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Balancing Contentment with Inspirational Discontentment

Balancing Contentment with Inspirational Discontentment

One of the seventeen principles of success in the book Success Through a Positive Mental Attitude by Napoleon Hill and W. Clement Stone is that of “inspirational discontentment.” The idea is that a person needs to be just discontented enough with his or her income or standard of living that it inspires them to greater success. At first glance there is a lot of logic in this statement, and probably most self-improvement comes about ultimately because a person isn’t happy with the status quo.

However, the greatest self-improvement book of all time, the Bible, makes the statement that “Godliness with contentment is great gain.” We probably won’t arrive at a consensus as to what constitutes “godliness,” but think about the rest of what this statement says. Contentment is valuable! A person who has contentment has something that equals great gain, or wealth.

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Everyone has heard stories of multi-millionaires who were never satisfied regardless of how wealthy they became. They always had their heart set on the next dollar. The very essence of a joyous life eludes people like this. Discontentment inspires them to work hard and achieve wealth, but there is a very real possibility they will never advance far on the fundamental quest we all have for happiness.

Every individual needs to answer this question for themselves. With what aspects of my life am I discontented? How can this feeling inspire me to improve in these areas? And how can I taste the joy of living right now, in spite of the imperfections or even needs in my life?

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The popular radio personality, Dr. Laura (Schlessinger) wrote a book called Ten Stupid Things Men Do to Mess up Their Lives. One of the stupid things she writes about is “stupid ambition.” Ambition in and of itself is a good thing – a very valuable thing, in fact. But it becomes stupid when pursuing ambitious dreams takes up so much time that the more satisfying things of home, family, and relationship are crowded out. Sometimes self-help writers push the idea of saving some time out for oneself, but Dr. Laura says that the busy career oriented schedule is already dedicated to oneself! What about the spouse and the children? The time spent building relationships will ultimately contribute just as much to the overall quality of life.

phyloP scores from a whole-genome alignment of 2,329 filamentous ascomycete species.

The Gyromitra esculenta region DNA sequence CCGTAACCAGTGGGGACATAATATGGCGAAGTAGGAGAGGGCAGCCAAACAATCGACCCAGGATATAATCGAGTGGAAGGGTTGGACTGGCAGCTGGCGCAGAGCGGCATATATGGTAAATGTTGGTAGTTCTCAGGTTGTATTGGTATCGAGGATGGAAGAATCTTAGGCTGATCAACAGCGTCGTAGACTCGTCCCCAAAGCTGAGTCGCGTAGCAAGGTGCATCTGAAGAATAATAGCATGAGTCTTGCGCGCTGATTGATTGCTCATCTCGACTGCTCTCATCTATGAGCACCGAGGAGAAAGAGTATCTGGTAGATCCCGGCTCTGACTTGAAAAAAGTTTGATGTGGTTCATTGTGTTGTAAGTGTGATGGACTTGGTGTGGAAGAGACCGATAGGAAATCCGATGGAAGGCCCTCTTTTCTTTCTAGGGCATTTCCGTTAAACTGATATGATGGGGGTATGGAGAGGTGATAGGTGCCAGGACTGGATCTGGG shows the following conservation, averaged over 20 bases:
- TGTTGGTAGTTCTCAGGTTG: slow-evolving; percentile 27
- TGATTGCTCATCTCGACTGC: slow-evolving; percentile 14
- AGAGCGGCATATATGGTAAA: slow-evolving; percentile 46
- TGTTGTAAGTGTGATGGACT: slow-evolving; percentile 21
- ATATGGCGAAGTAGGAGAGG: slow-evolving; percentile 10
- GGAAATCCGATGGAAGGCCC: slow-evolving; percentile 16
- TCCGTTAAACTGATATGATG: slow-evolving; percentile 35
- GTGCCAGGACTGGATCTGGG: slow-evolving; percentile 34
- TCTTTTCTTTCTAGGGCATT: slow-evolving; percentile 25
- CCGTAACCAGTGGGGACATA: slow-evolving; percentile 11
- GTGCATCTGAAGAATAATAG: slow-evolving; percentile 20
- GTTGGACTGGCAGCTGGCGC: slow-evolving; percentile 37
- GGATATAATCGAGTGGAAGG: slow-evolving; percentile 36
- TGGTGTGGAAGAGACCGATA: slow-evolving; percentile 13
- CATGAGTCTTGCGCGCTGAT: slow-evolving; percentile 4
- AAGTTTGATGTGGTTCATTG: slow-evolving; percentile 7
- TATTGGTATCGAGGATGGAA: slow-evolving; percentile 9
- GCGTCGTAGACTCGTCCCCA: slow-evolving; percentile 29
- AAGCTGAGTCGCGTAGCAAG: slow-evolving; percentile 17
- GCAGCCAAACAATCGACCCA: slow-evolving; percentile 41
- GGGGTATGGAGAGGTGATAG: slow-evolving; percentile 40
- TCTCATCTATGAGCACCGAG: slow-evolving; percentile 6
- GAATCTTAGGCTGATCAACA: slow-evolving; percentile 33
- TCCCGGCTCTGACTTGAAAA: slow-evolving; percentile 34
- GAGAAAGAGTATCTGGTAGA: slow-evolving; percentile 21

Here are some suggestions for living now while pursuing lofty goals. First, schedule in some time each week for a date with your special sweetheart. Make it a priority. You don’t want to succeed in business but miss out on life. If you have children, you can schedule an evening or afternoon to play games and spend time with them. Start this habit now. Don’t wait until you meet your next financial or career goal.

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And, yes, there is a place for self-time. It can include your daily time of spiritual reflection or prayer, exercise, or other things you do to be good to yourself. The thing to remember is that it is possible to let yourself be content in some areas of life, while pursuing a greater level of skill or performance in other areas. One thing that helps a person develop contentment is the old-fashioned attitude of gratitude. Take the time to count your blessings often. Then let discontentment inspire you in areas where growth is needed.